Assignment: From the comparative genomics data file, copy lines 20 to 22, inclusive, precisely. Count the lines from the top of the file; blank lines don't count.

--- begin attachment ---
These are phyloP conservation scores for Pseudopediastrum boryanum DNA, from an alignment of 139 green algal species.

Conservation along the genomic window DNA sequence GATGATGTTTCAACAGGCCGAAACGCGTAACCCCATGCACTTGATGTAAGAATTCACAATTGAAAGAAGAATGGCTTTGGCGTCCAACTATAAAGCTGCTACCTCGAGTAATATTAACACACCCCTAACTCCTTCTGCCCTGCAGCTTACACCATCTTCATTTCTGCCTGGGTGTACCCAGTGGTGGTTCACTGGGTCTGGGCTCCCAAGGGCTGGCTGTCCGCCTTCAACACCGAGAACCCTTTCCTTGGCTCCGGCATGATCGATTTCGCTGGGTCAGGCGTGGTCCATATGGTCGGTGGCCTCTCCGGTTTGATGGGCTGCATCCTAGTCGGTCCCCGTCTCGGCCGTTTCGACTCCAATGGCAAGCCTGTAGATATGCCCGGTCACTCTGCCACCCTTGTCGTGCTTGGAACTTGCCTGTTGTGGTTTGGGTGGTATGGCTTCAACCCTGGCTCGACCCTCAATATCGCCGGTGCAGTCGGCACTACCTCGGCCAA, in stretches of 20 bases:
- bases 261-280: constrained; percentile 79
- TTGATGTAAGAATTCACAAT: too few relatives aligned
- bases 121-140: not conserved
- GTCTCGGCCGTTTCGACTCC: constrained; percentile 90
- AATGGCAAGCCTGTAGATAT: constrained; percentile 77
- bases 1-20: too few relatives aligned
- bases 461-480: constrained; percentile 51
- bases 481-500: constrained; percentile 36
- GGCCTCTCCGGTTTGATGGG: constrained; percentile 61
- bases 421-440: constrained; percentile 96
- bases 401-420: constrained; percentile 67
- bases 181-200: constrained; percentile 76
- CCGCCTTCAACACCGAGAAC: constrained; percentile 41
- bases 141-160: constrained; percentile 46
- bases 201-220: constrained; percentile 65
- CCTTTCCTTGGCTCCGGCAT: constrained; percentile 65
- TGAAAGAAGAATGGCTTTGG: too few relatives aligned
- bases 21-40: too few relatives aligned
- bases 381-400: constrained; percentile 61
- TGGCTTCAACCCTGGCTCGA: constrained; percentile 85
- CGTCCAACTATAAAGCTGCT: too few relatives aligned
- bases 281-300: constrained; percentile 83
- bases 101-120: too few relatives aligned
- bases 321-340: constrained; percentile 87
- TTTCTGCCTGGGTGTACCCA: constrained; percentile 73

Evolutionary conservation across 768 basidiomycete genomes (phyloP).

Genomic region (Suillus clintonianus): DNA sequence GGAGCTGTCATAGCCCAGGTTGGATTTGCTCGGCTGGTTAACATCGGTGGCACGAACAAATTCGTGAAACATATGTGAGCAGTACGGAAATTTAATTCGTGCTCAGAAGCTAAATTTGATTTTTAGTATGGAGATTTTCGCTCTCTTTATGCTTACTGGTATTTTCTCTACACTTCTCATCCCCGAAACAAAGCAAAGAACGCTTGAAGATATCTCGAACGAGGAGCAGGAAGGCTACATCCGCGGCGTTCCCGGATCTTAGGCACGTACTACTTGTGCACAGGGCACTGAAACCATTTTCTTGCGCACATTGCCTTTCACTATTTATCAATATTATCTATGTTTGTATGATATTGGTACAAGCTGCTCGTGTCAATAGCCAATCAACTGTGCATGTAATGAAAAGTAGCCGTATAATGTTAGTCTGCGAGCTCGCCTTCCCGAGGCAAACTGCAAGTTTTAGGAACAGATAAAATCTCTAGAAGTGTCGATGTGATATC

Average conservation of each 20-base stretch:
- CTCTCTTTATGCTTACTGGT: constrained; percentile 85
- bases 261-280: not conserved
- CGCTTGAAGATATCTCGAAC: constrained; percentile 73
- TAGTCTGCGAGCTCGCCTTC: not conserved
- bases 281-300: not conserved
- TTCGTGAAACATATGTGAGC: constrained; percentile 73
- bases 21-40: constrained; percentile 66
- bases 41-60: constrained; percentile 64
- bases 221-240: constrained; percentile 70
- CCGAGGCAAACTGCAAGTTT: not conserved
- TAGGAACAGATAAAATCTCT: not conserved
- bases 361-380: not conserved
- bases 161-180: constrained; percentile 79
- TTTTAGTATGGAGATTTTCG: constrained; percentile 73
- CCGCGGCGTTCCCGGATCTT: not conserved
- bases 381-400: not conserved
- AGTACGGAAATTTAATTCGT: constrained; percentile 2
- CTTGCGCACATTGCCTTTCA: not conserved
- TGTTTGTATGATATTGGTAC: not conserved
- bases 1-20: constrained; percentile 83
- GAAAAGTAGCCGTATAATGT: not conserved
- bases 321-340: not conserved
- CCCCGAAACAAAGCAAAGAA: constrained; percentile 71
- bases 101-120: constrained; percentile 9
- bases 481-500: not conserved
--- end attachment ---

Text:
- bases 21-40: too few relatives aligned
- bases 381-400: constrained; percentile 61
- TGGCTTCAACCCTGGCTCGA: constrained; percentile 85